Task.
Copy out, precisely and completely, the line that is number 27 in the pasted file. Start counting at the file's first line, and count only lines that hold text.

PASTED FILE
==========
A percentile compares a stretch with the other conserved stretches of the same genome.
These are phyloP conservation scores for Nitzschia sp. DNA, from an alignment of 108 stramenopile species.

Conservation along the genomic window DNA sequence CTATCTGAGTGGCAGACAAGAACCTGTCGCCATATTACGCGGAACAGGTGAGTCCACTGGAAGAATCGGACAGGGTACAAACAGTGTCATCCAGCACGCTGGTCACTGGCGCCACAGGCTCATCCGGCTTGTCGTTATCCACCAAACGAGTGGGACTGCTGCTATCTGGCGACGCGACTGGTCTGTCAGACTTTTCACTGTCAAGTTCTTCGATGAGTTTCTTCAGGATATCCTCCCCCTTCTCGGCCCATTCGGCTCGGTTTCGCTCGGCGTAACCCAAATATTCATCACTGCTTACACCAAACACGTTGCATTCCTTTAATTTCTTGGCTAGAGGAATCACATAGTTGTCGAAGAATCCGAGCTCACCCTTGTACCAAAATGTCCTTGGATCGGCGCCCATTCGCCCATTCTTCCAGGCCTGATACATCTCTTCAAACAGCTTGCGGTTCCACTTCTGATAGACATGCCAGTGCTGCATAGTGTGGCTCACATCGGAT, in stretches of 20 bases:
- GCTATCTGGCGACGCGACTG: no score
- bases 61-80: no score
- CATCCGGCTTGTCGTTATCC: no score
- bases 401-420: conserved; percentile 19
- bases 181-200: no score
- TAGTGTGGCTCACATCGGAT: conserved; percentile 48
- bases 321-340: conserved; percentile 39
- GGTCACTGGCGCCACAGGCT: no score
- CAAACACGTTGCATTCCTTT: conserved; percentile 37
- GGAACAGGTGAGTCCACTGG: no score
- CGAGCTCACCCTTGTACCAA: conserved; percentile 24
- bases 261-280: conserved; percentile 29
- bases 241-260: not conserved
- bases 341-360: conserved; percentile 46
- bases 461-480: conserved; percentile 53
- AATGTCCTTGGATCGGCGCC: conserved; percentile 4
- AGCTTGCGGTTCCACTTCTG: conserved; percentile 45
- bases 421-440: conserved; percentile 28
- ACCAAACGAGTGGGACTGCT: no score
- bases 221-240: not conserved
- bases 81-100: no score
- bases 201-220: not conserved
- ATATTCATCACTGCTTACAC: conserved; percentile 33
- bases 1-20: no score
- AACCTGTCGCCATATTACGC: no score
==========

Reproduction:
- bases 1-20: no score